Back in 2014, director Anthony DiBlasi’s Last Shift released and became a go to for me whenever I was feeling something truly scary. With more resources at hand, Anthony has returned for a remake of his own film entitled Malum, resulting in a bigger, badder, bloodier version of the chilling original.
Once again written by DiBlasi and Scott Poiley, Malum centers around rookie cop Jessica (Jessica Sula). In an effort to better understand her father’s mental break after a case involving a murderous cult, she volunteers to take the last shift at the newly decommissioned police station where he died. All alone, Jessica is about to discover that the ghosts of the past are still very much alive.
The first question you might ask when it comes to a director remaking their own film is, “was it necessary?”, and the answer here is…not really. But DiBlasi sure gives the original one hell of a facelift.
There are few major changes between both films, but two big ones come in the backstory and the noticeable difference in quality of the effects. Rather than begin on Jessica sitting outside the station in her car, we’re taken back one year ago to witness the bloody events which occurred at the place she’ll be watching over to add more depth to her character while getting gorehounds salivating. Last Shift had its fair share of nastiness, but DiBlasi lets the audience know that they’re in for an even bloodier affair with this violent prologue. Malum is locked and loaded with grisly gore and nightmarish imagery that takes this version to the next level of Hell. At the same time that I was cringing in my seat, my jaw hung aghast in terrified wonder. Malum has such sights to show you, and I’m now finding myself wanting DiBlasi to tackle a Hellraiser sequel at some point in his career.
By all accounts, Malum is a more aggressive approach than its predecessor…which is both a positive and a negative. The limitations of Last Shift were part of what made it so scary, as the film moves with a gradual pace that builds the horror while incorporating a less is more attitude. Malum, on the other hand, tosses audiences into the fire and never really lets up. On Jessica’s way to work, she witnesses raging streets which have become a battle ground between the police and the remnants of the deceased John Malum’s (Chaney Morrow) cult. Many of the scares from the original are redone here, but with a meaner twist. One such example are the eerie phone calls from a woman claiming to be on the run from “the flock of the low god” which are replaced by a female caller antagonizing Jessica with name-calling and death threats. Fans of the original may be disappointed in the fact that both familiarity and a lot less subtlety this time around lessens the creep factor, but newcomers unaware of what’s coming will find themselves on a shocking descent into the ninth circle of Hell.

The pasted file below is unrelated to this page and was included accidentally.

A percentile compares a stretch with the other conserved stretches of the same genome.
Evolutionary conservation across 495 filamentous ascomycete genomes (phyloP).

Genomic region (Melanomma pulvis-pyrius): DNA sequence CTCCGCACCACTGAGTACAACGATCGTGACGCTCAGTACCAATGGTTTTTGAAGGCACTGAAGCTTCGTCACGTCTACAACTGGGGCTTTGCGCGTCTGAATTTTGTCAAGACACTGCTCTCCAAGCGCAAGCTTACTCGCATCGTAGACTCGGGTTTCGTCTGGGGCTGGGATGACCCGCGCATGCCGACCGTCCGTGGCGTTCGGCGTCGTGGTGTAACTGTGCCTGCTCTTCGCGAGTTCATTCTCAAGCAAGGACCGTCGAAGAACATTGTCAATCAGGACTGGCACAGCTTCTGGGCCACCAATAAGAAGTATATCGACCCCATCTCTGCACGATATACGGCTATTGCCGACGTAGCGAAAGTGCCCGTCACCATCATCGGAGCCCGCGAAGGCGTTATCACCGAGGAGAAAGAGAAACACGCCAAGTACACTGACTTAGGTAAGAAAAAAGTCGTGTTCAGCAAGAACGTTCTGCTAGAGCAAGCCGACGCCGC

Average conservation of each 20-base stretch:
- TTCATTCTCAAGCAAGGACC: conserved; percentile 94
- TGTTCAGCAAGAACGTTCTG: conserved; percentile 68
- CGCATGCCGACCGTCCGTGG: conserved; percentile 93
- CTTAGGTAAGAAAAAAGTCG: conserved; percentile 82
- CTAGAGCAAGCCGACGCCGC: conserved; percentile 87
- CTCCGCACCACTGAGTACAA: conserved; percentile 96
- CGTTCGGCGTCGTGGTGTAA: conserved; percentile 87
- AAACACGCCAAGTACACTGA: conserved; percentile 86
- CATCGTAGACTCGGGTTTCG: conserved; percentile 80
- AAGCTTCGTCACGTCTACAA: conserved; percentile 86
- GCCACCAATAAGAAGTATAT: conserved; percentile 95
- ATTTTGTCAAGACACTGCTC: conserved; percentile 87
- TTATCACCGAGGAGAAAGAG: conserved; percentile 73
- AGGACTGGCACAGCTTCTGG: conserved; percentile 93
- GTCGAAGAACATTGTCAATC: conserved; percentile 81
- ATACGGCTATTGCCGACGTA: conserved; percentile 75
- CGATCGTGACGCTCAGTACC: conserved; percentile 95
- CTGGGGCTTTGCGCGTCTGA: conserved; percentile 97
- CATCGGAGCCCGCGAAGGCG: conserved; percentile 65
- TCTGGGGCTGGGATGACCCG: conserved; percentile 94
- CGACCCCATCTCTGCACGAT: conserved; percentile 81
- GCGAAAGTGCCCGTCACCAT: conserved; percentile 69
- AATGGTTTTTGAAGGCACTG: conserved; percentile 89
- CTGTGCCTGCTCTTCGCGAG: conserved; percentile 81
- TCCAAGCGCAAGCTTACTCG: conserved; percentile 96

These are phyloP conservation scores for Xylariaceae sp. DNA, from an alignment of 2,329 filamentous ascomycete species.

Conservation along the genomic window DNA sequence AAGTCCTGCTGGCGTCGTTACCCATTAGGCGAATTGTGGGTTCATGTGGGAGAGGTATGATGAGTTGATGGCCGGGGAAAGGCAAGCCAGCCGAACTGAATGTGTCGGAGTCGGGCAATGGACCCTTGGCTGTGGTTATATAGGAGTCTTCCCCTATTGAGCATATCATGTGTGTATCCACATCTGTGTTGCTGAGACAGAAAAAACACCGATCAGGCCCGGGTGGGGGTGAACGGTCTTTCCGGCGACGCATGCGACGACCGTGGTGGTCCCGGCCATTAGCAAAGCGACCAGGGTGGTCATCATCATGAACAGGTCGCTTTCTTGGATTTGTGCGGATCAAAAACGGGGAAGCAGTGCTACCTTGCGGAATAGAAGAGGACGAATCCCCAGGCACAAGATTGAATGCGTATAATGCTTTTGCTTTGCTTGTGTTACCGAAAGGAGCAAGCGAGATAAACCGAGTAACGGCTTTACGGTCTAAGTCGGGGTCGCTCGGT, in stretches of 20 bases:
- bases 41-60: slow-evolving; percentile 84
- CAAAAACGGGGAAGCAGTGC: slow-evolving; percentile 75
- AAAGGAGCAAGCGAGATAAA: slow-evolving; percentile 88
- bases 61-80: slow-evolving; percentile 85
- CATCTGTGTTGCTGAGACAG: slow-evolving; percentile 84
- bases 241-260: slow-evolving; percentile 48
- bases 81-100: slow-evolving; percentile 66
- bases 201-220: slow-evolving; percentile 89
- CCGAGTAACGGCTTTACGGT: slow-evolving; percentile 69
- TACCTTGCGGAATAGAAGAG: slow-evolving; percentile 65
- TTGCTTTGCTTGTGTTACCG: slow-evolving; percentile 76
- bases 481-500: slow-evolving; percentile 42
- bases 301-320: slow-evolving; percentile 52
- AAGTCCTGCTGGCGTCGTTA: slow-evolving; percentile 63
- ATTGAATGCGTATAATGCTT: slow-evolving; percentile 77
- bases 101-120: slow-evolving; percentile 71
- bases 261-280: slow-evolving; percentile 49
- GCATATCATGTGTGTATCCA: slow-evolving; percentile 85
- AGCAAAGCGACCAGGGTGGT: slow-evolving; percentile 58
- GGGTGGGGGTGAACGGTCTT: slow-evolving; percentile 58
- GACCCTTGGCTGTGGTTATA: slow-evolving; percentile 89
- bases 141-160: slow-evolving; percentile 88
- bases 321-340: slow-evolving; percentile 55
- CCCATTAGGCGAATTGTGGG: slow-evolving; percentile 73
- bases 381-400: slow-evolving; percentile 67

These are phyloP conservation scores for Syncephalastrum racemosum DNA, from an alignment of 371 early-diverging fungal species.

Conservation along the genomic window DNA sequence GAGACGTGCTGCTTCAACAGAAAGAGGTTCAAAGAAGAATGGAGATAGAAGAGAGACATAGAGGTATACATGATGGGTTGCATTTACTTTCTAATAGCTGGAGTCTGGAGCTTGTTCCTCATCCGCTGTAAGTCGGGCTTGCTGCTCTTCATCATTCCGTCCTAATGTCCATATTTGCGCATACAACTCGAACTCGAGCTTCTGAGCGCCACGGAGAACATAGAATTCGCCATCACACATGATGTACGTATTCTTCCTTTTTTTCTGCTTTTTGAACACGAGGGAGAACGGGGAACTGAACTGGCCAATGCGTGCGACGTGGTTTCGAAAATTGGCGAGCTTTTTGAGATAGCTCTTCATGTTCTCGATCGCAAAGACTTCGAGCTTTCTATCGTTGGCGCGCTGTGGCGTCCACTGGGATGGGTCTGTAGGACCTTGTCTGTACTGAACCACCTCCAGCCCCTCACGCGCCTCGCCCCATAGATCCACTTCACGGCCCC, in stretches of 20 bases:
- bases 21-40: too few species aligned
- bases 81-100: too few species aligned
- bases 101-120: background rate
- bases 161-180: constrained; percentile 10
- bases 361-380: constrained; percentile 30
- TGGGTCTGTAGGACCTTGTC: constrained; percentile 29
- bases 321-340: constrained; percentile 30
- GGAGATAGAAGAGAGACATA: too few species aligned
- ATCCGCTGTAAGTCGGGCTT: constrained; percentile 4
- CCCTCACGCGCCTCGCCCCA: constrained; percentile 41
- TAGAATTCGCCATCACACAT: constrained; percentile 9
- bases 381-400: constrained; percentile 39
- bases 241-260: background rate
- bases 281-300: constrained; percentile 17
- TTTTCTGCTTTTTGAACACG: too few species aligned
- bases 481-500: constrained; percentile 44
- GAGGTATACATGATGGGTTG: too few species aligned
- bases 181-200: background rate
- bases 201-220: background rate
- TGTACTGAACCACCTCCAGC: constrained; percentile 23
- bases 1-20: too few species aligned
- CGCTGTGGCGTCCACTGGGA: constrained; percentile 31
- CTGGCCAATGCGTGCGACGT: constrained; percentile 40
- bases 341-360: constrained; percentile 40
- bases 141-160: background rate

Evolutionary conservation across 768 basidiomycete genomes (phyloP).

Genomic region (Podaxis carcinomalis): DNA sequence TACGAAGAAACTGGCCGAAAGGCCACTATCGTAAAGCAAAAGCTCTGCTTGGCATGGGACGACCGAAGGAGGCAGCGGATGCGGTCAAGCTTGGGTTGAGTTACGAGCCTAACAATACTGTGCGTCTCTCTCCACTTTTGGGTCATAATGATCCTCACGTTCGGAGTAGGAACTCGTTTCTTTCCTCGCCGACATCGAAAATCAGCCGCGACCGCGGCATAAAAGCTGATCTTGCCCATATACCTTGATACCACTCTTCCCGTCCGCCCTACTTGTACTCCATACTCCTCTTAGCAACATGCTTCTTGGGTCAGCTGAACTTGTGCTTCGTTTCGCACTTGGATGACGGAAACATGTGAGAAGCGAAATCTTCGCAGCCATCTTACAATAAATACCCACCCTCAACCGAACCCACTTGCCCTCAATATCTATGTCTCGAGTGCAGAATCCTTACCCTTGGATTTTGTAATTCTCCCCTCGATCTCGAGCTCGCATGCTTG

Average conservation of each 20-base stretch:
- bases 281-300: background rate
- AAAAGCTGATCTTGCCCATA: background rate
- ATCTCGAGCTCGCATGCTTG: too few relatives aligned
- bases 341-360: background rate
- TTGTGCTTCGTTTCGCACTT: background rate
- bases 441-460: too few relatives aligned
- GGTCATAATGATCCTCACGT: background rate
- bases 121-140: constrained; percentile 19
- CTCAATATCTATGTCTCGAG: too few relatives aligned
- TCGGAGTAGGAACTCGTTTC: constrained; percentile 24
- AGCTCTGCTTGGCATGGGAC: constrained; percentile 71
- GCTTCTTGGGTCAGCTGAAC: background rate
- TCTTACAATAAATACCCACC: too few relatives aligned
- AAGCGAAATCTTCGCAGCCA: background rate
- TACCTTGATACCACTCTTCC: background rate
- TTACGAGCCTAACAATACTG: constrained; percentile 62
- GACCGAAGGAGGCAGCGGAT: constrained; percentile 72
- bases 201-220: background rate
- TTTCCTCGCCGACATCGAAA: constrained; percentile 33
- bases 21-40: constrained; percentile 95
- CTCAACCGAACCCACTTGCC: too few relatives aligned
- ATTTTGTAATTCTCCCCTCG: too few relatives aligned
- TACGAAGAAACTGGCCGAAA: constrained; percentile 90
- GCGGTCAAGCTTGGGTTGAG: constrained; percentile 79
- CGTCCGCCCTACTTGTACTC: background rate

What is new that should appeal to fans of Last Shift is a richer story that manages to sink into even darker territory. In Malum, we actually get to meet Jessica’s mother, Diane (Candice Coke), an alcoholic whom she refers to by name instead of “mom”. Various flashbacks—which occasionally interrupt the flow—provide a closer look at the malevolence of the cult, as well as John himself. There’s more of a mystery in this version, which allows the audience a deeper understanding of Jessica and her desperation to learn why her father did what he did, all through a magnetic performance by Sula. A largely one-woman show, Sula has to carry the brunt of Malum on her shoulders and makes it look easy. Her terror, her grief, her anger, all of it pulls us closer to this character while taking on the heavy theme of the stress which police officers face. Unfortunately, the aggressiveness of other elements carries over to the performances, as well. Aside from Sula, near every part is played to an extreme degree that either takes away from the creepiness or the emotional impact of the moment. It’s as if DiBlasi wants the film to feel more like Hell. For better or worse, he succeeds.
Despite some odd choices in direction, DiBlasi is equipped with almost ten extra years of experience under his belt and it shows in every technical aspect. Malum is darker in appearance. Moodier. A welcome reprieve from Last Shift’s generally dull lighting. Sean McDaniel’s cinematography creeps and crawls around the empty station, creating a weighty sense of dread. Wide-shots of Jessica as a silhouette in a cavernous darkness emphasize her isolation. Discomforting sound design transforms the station into a malevolent character in and of itself, while Outlast 2 composer Samuel Laflamme’s eerie score sends chills gnashing up and down the spine. More vicious in tone, DiBlasi’s remake un-holsters the terror and lets it run wild.
More of a fresh coat of paint than a new take on the premise, Malum doesn’t quite reach the qualification of a “necessary” remake (depending on your interpretation of that word), but I have no doubt fans of the original will be thrilled and chilled by what DiBlasi has done here. What Malum loses in subtle eeriness it more than makes up for with shocking gore, inspired imagery and an expansion on the sinister elements at play. As for newcomers? DiBlasi has shown that he’s still here and more than capable of terrifying an audience.
Malum brings hell to theaters on March 31st from Welcome Villain Films.
By Matt Konopka
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